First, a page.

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Faculty Spotlight: Delilah Montoya

Q&A with School of Art professor of photography and digital media, Delilah Montoya

"In the Photography Digital Media Program at the School of Art, I have enjoyed learning about and from my students whose ideas are as diverse as the cultures that they come from.  The School of Art staff has been incredibly supportive, with lifers like Andrea Johnson who keep the school together.  I am impressed by the direction that the McGovern College of the Arts has taken through the leadership of Andrew Davis. His vision is to bring parity to our community.  The University of Houston is where I found the Latinx community. That said, the medium I teach, photography/ digital media, continually shifts and the learning is constant.  The digital technology that we teach today will be gone by tomorrow so the artist must be ready to be a continual learner.  With this in mind, I have developed the readiness to face constant change by finding the balance to stand steady on shifting sand." - Delilah Montoya

Q: Please provide your educational history.

A: I received a Masters of Fine Arts from the University of New Mexico in 1994 with emphasis in studio practice.  This is the same university where I completed my undergraduate work in photographic printmaking.   While there I was influenced by photographers Patrick Nagatoni, Tom Barrow and Betty Hahn as well as printmakers Lydia Madrid, John Sommers and Jim Kraft.  The mentors who provided conceptual fuel for my work were the Chicano/a Artists of El Movimiento like Yolanda Lopez, Judy Baca, Amalia Mesa-Baines, Santa Barraza, Ester Hernandez, Laura Aquilar, and Barbara Carrasco.  Also the poets were important to my esthetic growth such as Alurista and Cecilio Garcia - Camarillo.

Q: What are some fond memories from your journey in the arts?

A: Getting on a plane for the first time to pull a print at Self-Help Graphic in Los Angeles for the National Chicano Atelier in 1988 and then in 2018 attending an opening in New York City at MoMA PS1, where my photographs of  Female Boxer were featured in “Body Armor “, an exhibition curated by Jocelyn Miller.

Q: Describe one thing that has surprised you during your career in higher education.

A:  When I began teaching at University of Houston the student body was majority white and now it is majority minority and I am teaching to my peers.  What a beautiful surprise!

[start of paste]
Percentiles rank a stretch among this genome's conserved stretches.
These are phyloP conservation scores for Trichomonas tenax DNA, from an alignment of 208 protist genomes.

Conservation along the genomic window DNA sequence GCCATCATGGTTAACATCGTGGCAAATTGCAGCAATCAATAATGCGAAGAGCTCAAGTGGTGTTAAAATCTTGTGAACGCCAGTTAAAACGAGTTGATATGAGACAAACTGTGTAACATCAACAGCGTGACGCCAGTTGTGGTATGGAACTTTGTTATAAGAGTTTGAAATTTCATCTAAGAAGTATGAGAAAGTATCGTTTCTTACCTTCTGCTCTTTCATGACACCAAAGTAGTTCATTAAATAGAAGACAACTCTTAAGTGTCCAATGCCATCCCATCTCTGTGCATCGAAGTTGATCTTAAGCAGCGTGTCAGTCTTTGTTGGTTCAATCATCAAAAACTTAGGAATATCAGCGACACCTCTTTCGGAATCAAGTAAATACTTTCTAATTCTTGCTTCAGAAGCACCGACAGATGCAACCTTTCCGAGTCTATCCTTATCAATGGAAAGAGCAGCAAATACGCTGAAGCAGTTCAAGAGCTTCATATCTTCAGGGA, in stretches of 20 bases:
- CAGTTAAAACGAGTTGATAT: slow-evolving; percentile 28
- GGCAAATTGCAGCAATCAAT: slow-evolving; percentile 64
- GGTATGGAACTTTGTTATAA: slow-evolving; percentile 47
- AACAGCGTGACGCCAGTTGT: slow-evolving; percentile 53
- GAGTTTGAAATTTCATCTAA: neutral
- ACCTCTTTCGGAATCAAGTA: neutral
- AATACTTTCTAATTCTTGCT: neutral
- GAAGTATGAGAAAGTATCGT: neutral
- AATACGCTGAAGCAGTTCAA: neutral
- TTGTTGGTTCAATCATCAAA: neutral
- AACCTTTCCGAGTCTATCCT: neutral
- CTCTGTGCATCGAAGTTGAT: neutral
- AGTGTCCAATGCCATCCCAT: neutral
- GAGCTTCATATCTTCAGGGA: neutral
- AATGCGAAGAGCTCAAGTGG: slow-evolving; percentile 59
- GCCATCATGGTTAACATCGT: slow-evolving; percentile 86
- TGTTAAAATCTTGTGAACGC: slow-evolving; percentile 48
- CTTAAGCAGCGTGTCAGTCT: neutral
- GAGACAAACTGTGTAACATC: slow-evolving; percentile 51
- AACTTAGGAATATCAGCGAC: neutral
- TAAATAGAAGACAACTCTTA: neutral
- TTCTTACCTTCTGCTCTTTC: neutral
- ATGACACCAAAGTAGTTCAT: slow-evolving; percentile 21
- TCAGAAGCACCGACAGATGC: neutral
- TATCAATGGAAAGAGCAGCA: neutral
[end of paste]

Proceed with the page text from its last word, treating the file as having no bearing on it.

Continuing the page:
Q: What accomplishments in your career do you feel most proud of?

A:  Surviving in the Arts.  My goal has always been very simple. I wanted to be a maker for my entire life.  This is a simple statement with a complex process.  I must say the journey is interesting. 

Q: What specific skills or ideas, which you have cultivated in your area of expertise, do you find valuable in your career now?

A: My practice explores the nuances of cultural syncretism.  This is the product of cultures clashing and the emergence of new realities that are never engulfed by the other rather it is its own creation.   As a cultural worker, my work takes on the issues that are relevant to the Latinx community.  Contemporary Casta Portraiture: Nuestra Calidad is that sort of project where the colonial body of the Americas is DNA tested to demonstrate how culturally and genetically integrated our community is and has been throughout the centuries.  The inspiration of this body of photographs was the Mexican Casta Painting Tradition.

Q: What do you think are the most important attributes of a good instructor?

A: Being a good listener, so a student can learn to trust their own instincts and develop strategies to problem solve.  Knowing how to problem solving is an artist’s life skill.

Q: What are one or two of your proudest professional accomplishments?

A: Being a University of Houston Professor and having my work in major collections such as the Museum of Fine Arts, Houston, the Los Angeles County Museum of Art, the Smithsonian and the Julia J. Norrell Collection along with a PHD Dissertation written about my practice. 

In addition, being a founding member of MantecaHTX, a Latinx Artist Registry Directory that brings the Latinx Art community together through a virtual platform.  This was done with the effort of former students, Tina Hernandez and Moe Penders, as well as community members, Gabriel Martinez, Julia Barbosa Landios, Theresa Escobedo and Tony Diaz.  All these listed Houston Latinx community members either taught or were former students at the University of Houston.

Q: What is coming up for you in the future that we should watch for?

A:  As the lead artists of the collective, “Sin Huellas”, we will be producing an online iteration of Detention Nationalongside Hostile Terrain debuting this spring at the Blaffer Museum. 

Q: What advice would you have for incoming students who are focusing on a career in the arts?

A: Art as a career is a life choice, it is the long game and the first steps as an incoming student are exciting and meaningful. This is where you learn if you have the stamina to stay the course.